Chairs

Nicholas Heaton

Hogan Lovells International, London

Nicholas leads the 'excellent, top-notch' competition litigation practice in London. His extensive experience litigating before the High Court and the Competition Appeals Tribunal enables him to represent clients in a wide range of industries, from financial and industrial to transport and technology.

Anthony Maton

Hausfeld, London and Brussels

Anthony Maton, London Managing Partner at Hausfeld, has 25 years' experience of litigating claims in the United Kingdom and across the globe, and has been a law firm Partner for the last 16 of those. For the last 10 years Anthony has set up and then lead Hausfeld & Co LLP in London, where he has been at the centre of the development of Competition Damage Litigation in Europe, as well as establishing the firm as one of the go to litigation practises for actions against banks.

Keynote

Mrs Justice Rose

Justice of the High Court, Chancery Division, London

Speakers

Sarah Abram

Brick Court Chambers, London

Peter Davis

Cornerstone Research, London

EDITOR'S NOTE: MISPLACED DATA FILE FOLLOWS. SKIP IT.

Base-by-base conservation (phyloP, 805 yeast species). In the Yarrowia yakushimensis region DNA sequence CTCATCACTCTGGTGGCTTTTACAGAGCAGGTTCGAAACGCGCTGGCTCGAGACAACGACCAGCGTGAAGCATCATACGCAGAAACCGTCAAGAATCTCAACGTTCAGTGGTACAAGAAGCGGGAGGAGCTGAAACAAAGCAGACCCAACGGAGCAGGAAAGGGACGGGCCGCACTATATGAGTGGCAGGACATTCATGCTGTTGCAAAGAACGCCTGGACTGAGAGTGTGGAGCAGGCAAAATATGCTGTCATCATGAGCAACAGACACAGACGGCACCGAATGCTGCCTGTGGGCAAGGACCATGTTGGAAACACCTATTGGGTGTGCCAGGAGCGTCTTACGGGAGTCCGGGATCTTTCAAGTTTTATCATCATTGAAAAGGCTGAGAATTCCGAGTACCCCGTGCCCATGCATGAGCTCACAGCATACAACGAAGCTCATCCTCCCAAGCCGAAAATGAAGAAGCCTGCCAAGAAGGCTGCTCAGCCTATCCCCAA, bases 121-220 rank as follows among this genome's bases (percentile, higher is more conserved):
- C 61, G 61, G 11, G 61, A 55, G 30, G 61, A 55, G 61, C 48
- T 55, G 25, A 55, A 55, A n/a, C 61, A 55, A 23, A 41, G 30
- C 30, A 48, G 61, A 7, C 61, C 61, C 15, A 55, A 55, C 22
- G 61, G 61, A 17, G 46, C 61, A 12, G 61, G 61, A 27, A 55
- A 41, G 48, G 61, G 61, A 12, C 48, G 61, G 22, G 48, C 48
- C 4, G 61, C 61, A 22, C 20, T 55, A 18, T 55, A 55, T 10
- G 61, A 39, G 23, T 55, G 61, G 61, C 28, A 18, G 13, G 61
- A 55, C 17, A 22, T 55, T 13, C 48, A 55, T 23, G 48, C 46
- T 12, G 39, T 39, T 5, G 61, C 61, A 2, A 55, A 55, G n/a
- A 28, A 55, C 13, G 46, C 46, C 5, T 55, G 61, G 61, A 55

Kim Dietzel

Herbert Smith Freehills, London

Lesley Farrell

Eversheds Sutherland, London

Sarah Ford QC

Brick Court Chambers, London

Elizabeth Jordan

Linklaters, London

Katherine Kay

Stikeman Elliott, Toronto

David Kavanagh QC

Skadden, Arps, Slate, Meagher & Flom, London

Jeroen Kortmann

Stibbe, Amsterdam

Kim Lars Mehrbrey

Hogan Lovells International, Düsseldorf

Anna Morfey

Hausfeld, London

Elizabeth Morony

Clifford Chance, London

Francesca Richmond

Baker McKenzie, London

Thomas Ross

Ropes & Gray, London

Mark Sansom

Freshfields Bruckhaus Deringer, London

Thomas Sebastian

Monckton Chambers, London

Mark Simpson

Norton Rose Fulbright, London

Kassie Smith QC

Monckton Chambers, London

Dominique Speekenbrink

Senior Vice President and Head, Antitrust Practice Group, ABB Asea Brown Boveri, Zurich

Iestyn Williams

RBB Economics, London

Programme

8.30: Welcome coffee and registration

9.00: Chairs' opening remarks